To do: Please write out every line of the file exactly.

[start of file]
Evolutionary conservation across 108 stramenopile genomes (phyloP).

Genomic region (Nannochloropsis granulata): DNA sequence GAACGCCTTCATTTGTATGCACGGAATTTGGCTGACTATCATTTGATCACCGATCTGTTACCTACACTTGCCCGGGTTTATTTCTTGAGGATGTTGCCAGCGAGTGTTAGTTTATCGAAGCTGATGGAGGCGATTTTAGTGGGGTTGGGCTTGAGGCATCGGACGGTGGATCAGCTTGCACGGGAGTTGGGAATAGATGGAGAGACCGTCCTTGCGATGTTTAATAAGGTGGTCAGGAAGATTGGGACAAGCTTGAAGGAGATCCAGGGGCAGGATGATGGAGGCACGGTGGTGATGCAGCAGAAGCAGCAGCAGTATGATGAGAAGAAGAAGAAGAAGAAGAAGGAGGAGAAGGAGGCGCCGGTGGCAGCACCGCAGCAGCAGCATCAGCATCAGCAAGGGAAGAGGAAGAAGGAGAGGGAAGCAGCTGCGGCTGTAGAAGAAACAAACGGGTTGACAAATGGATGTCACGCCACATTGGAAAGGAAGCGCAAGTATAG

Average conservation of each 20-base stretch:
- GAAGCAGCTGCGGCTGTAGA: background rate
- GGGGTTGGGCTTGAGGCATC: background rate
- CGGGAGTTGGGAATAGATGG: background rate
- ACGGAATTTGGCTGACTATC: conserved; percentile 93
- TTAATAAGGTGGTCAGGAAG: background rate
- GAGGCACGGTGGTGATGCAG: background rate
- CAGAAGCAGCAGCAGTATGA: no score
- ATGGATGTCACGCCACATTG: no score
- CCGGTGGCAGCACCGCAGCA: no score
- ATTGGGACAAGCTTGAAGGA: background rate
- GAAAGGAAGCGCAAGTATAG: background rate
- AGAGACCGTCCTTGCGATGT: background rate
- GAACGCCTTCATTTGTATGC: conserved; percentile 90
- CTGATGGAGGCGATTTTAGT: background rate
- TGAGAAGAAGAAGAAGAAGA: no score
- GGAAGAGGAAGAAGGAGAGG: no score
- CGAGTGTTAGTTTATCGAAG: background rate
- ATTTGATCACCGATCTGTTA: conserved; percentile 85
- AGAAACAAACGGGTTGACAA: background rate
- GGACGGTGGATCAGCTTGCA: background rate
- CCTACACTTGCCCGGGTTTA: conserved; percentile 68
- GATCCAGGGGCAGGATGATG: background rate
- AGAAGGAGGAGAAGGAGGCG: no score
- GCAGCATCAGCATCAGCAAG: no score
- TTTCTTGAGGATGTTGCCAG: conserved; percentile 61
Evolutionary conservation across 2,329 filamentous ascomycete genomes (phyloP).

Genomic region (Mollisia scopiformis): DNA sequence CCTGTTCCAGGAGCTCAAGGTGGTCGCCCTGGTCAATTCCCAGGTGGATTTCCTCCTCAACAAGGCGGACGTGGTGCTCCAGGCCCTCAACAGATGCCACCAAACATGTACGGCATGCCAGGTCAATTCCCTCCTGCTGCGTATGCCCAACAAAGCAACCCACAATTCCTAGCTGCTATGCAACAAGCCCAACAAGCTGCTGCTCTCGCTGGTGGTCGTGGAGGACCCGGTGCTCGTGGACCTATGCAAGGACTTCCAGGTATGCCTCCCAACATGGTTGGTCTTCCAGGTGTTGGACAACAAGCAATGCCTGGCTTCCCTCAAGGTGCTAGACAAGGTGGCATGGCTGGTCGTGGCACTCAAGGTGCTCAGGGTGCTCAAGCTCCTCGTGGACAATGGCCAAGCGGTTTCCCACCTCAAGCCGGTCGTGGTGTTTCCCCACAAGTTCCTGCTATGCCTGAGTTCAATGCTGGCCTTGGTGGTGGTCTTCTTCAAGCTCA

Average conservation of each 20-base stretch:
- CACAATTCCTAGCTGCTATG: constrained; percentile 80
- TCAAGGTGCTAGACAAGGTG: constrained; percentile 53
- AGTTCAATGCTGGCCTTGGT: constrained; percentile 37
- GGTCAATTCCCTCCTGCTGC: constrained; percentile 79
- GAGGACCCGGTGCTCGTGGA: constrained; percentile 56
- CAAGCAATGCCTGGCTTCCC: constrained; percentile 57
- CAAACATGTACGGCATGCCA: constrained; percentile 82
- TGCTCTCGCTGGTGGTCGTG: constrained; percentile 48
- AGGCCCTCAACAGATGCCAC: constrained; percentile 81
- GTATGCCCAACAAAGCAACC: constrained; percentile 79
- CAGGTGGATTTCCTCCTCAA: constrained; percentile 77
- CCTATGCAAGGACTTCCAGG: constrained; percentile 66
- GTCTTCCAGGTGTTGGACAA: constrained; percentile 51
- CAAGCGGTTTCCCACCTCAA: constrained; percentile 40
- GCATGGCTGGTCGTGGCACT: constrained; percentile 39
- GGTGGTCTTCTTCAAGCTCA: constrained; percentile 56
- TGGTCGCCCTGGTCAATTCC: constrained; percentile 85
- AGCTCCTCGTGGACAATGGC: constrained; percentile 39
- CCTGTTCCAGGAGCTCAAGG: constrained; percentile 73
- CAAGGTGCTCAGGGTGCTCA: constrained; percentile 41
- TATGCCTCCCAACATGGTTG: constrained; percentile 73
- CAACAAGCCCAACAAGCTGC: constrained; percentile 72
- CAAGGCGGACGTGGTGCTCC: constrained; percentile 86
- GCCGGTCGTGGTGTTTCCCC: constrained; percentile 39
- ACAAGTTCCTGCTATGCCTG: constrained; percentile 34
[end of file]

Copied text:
Evolutionary conservation across 108 stramenopile genomes (phyloP).

Genomic region (Nannochloropsis granulata): DNA sequence GAACGCCTTCATTTGTATGCACGGAATTTGGCTGACTATCATTTGATCACCGATCTGTTACCTACACTTGCCCGGGTTTATTTCTTGAGGATGTTGCCAGCGAGTGTTAGTTTATCGAAGCTGATGGAGGCGATTTTAGTGGGGTTGGGCTTGAGGCATCGGACGGTGGATCAGCTTGCACGGGAGTTGGGAATAGATGGAGAGACCGTCCTTGCGATGTTTAATAAGGTGGTCAGGAAGATTGGGACAAGCTTGAAGGAGATCCAGGGGCAGGATGATGGAGGCACGGTGGTGATGCAGCAGAAGCAGCAGCAGTATGATGAGAAGAAGAAGAAGAAGAAGAAGGAGGAGAAGGAGGCGCCGGTGGCAGCACCGCAGCAGCAGCATCAGCATCAGCAAGGGAAGAGGAAGAAGGAGAGGGAAGCAGCTGCGGCTGTAGAAGAAACAAACGGGTTGACAAATGGATGTCACGCCACATTGGAAAGGAAGCGCAAGTATAG

Average conservation of each 20-base stretch:
- GAAGCAGCTGCGGCTGTAGA: background rate
- GGGGTTGGGCTTGAGGCATC: background rate
- CGGGAGTTGGGAATAGATGG: background rate
- ACGGAATTTGGCTGACTATC: conserved; percentile 93
- TTAATAAGGTGGTCAGGAAG: background rate
- GAGGCACGGTGGTGATGCAG: background rate
- CAGAAGCAGCAGCAGTATGA: no score
- ATGGATGTCACGCCACATTG: no score
- CCGGTGGCAGCACCGCAGCA: no score
- ATTGGGACAAGCTTGAAGGA: background rate
- GAAAGGAAGCGCAAGTATAG: background rate
- AGAGACCGTCCTTGCGATGT: background rate
- GAACGCCTTCATTTGTATGC: conserved; percentile 90
- CTGATGGAGGCGATTTTAGT: background rate
- TGAGAAGAAGAAGAAGAAGA: no score
- GGAAGAGGAAGAAGGAGAGG: no score
- CGAGTGTTAGTTTATCGAAG: background rate
- ATTTGATCACCGATCTGTTA: conserved; percentile 85
- AGAAACAAACGGGTTGACAA: background rate
- GGACGGTGGATCAGCTTGCA: background rate
- CCTACACTTGCCCGGGTTTA: conserved; percentile 68
- GATCCAGGGGCAGGATGATG: background rate
- AGAAGGAGGAGAAGGAGGCG: no score
- GCAGCATCAGCATCAGCAAG: no score
- TTTCTTGAGGATGTTGCCAG: conserved; percentile 61
Evolutionary conservation across 2,329 filamentous ascomycete genomes (phyloP).

Genomic region (Mollisia scopiformis): DNA sequence CCTGTTCCAGGAGCTCAAGGTGGTCGCCCTGGTCAATTCCCAGGTGGATTTCCTCCTCAACAAGGCGGACGTGGTGCTCCAGGCCCTCAACAGATGCCACCAAACATGTACGGCATGCCAGGTCAATTCCCTCCTGCTGCGTATGCCCAACAAAGCAACCCACAATTCCTAGCTGCTATGCAACAAGCCCAACAAGCTGCTGCTCTCGCTGGTGGTCGTGGAGGACCCGGTGCTCGTGGACCTATGCAAGGACTTCCAGGTATGCCTCCCAACATGGTTGGTCTTCCAGGTGTTGGACAACAAGCAATGCCTGGCTTCCCTCAAGGTGCTAGACAAGGTGGCATGGCTGGTCGTGGCACTCAAGGTGCTCAGGGTGCTCAAGCTCCTCGTGGACAATGGCCAAGCGGTTTCCCACCTCAAGCCGGTCGTGGTGTTTCCCCACAAGTTCCTGCTATGCCTGAGTTCAATGCTGGCCTTGGTGGTGGTCTTCTTCAAGCTCA

Average conservation of each 20-base stretch:
- CACAATTCCTAGCTGCTATG: constrained; percentile 80
- TCAAGGTGCTAGACAAGGTG: constrained; percentile 53
- AGTTCAATGCTGGCCTTGGT: constrained; percentile 37
- GGTCAATTCCCTCCTGCTGC: constrained; percentile 79
- GAGGACCCGGTGCTCGTGGA: constrained; percentile 56
- CAAGCAATGCCTGGCTTCCC: constrained; percentile 57
- CAAACATGTACGGCATGCCA: constrained; percentile 82
- TGCTCTCGCTGGTGGTCGTG: constrained; percentile 48
- AGGCCCTCAACAGATGCCAC: constrained; percentile 81
- GTATGCCCAACAAAGCAACC: constrained; percentile 79
- CAGGTGGATTTCCTCCTCAA: constrained; percentile 77
- CCTATGCAAGGACTTCCAGG: constrained; percentile 66
- GTCTTCCAGGTGTTGGACAA: constrained; percentile 51
- CAAGCGGTTTCCCACCTCAA: constrained; percentile 40
- GCATGGCTGGTCGTGGCACT: constrained; percentile 39
- GGTGGTCTTCTTCAAGCTCA: constrained; percentile 56
- TGGTCGCCCTGGTCAATTCC: constrained; percentile 85
- AGCTCCTCGTGGACAATGGC: constrained; percentile 39
- CCTGTTCCAGGAGCTCAAGG: constrained; percentile 73
- CAAGGTGCTCAGGGTGCTCA: constrained; percentile 41
- TATGCCTCCCAACATGGTTG: constrained; percentile 73
- CAACAAGCCCAACAAGCTGC: constrained; percentile 72
- CAAGGCGGACGTGGTGCTCC: constrained; percentile 86
- GCCGGTCGTGGTGTTTCCCC: constrained; percentile 39
- ACAAGTTCCTGCTATGCCTG: constrained; percentile 34